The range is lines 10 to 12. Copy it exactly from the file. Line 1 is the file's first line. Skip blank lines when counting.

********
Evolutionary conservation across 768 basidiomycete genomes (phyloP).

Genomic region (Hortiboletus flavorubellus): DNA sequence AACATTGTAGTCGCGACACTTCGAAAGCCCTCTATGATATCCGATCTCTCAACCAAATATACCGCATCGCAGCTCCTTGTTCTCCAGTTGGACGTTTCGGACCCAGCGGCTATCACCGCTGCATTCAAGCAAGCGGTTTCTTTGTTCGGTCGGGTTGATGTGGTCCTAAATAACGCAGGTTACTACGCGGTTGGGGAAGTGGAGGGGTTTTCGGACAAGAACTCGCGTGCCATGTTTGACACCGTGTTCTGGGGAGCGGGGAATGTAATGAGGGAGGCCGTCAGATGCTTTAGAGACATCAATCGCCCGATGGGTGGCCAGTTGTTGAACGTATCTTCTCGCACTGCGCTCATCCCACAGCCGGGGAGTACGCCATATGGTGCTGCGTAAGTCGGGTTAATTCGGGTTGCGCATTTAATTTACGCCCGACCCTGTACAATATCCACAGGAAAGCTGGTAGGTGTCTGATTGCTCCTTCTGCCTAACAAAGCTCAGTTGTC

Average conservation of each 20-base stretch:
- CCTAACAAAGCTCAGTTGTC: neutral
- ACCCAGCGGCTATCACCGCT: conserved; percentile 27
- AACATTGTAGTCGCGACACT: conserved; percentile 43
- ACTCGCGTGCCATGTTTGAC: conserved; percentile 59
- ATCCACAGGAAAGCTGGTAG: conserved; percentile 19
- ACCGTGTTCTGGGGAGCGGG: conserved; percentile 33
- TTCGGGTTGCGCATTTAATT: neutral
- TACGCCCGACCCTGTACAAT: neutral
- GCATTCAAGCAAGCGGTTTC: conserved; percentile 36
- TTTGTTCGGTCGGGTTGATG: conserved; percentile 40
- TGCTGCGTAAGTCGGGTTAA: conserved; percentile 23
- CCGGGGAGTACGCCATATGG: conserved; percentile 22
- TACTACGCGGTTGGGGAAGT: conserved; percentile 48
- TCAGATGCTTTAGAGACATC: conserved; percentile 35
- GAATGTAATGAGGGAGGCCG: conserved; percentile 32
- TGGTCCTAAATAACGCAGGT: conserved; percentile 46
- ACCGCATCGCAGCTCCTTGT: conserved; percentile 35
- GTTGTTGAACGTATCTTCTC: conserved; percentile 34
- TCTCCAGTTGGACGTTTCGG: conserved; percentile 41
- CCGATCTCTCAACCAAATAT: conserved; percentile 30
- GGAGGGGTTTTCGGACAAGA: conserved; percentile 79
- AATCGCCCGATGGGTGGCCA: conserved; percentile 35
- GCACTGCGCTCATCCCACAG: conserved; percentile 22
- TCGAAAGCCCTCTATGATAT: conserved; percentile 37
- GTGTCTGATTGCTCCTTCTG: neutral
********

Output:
- TTCGGGTTGCGCATTTAATT: neutral
- TACGCCCGACCCTGTACAAT: neutral
- GCATTCAAGCAAGCGGTTTC: conserved; percentile 36